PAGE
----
Blog Archives

Building New Things That Feel Iconic

I love making new fantastic things. Not just “fantasy” things, but amazing and otherworldly things you could find in supers stories, or ancient mythology, or scifi, or weird west tall tales, or all of the above.

I especially love to make new things that feel like they have a long, established, iconic niche even if they are brand new. Obviously that’s a great *goal*, but it’s extremely difficult to do without making something that’s just a pastiche. It’s also extremely difficult to know when you have succeeded.

I do have some tricks I try to apply. Firstly, I often find if I can’t explain a thing within the number of characters allowed by a Tweet, I don’t have a firm enough grasp of what the core of that thing is. Second, I try to think about what the base of a thing is, and what the expansion is.

For example, today I had an idea leap into my head (likely due to insomnia-induced fatigue toxions) which I described thusly:

Ghortal are 7-8 foot tall unguligrade bipeds with roughly bull-like heads featuring tusks and 2-7 curling horns. Immune to undeath, if infected their faces take on skeletal features as their aging slows and they gain occult power.
They have a strong clan structure.

The base of ghortal is clearly that they are a kind of minotaur-kin, though with tusks and more horns. But then the idea is expanded to give them a special immunity to undeath, and a reaction to undead exposure that’s unique to them.

Minoaturs are clearly iconic, and there are a lot of similar beast + biped creatures in myth and fiction. Bovine skulls being used as masks and symbols is also extremely common, so I wanted to find a neat way to combine those into my minotaurs-with-extra-pointy-bits concept to make ghortal new and more interesting.

As for how I know when I have succeeded — it’s always a matter of how other people take to the idea.

But it’s sure a good sign when a professional cartoonist is so taken by the idea, they do art for it. Relatedly, here’s art the amazing Stan! did after reading my ghortal post earlier today. 🙂

Image

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Fighting Fire (Elementals) with Fire (Damage)

Heya folks! Gaming veteran and cartooning luminary Stan! wrote a response-with-counterproposals to my blog from last Friday, which I am delighted to present to you here as another Guest Blog!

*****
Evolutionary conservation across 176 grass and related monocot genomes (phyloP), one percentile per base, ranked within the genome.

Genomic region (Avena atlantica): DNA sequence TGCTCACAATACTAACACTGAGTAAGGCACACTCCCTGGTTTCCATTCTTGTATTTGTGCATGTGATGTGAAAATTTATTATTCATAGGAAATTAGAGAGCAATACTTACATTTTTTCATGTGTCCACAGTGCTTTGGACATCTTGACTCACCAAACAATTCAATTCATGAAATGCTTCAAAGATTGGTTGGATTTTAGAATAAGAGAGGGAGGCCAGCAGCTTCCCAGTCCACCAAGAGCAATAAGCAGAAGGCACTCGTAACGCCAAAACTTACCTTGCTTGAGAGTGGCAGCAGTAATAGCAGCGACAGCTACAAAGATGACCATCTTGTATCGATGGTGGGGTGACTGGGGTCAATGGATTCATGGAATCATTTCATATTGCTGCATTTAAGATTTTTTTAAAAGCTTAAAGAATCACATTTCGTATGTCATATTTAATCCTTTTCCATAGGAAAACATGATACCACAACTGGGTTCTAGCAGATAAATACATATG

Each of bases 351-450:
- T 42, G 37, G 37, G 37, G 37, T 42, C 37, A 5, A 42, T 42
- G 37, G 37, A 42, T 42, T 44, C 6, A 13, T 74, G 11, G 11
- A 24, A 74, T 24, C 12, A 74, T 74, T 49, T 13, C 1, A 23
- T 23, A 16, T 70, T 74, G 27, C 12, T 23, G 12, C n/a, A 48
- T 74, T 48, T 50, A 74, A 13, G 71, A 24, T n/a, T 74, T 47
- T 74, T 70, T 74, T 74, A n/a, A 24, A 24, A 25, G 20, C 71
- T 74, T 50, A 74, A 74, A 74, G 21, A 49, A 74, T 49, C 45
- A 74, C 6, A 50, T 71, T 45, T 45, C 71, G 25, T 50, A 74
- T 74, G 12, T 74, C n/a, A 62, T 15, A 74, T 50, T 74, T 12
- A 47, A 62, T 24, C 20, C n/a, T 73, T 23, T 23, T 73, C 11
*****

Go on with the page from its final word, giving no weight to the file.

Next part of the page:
If you are involved, or getting involved, in tabletop games and are interested in having me feature a guest blog of yours, let me know! You can drop me a line at owen.stephens@gmail.com.

On Friday, Owen wrote an interesting and provocative post suggesting that Fire Elementals Shouldn’t Be Immune to Fire. As so often is the case, I was gobsmacked by the brilliance of this simple game design heresy. But the more I thought about it, the more I felt like the idea would be improved with a little tweak. When I brought it up to Owen he said, “Fine … write it up!”

Damn it, Owen!

Demons and Devils

Owen’s first suggestion was that since demons and devils were placed in Hell as punishment for their evil natures, it makes sense for they themselves to share the eternal torment that the souls they tend suffer. His suggestion was that these creatures are merely immune from being DESTROYED by hellfire because they are immortal spirits. While that made some sense to me, it also made me wonder why in that case they wouldn’t be eternally on the EDGE of death, burned to near cinders but unable to succumb.

My counterproposal: In addition to being unable to be killed by fire damage, demons, devils, and other similar creatures get a new trait so that at the start of their turn, they heal all fire damage they have suffered. That way they are fresh at the start of each turn, and then get burned all over again. And if you target them with spells or other sources of fire damage, they have to take that too … they just can’t die from it, and they’ll heal it all back when their turn comes along.

In Their Element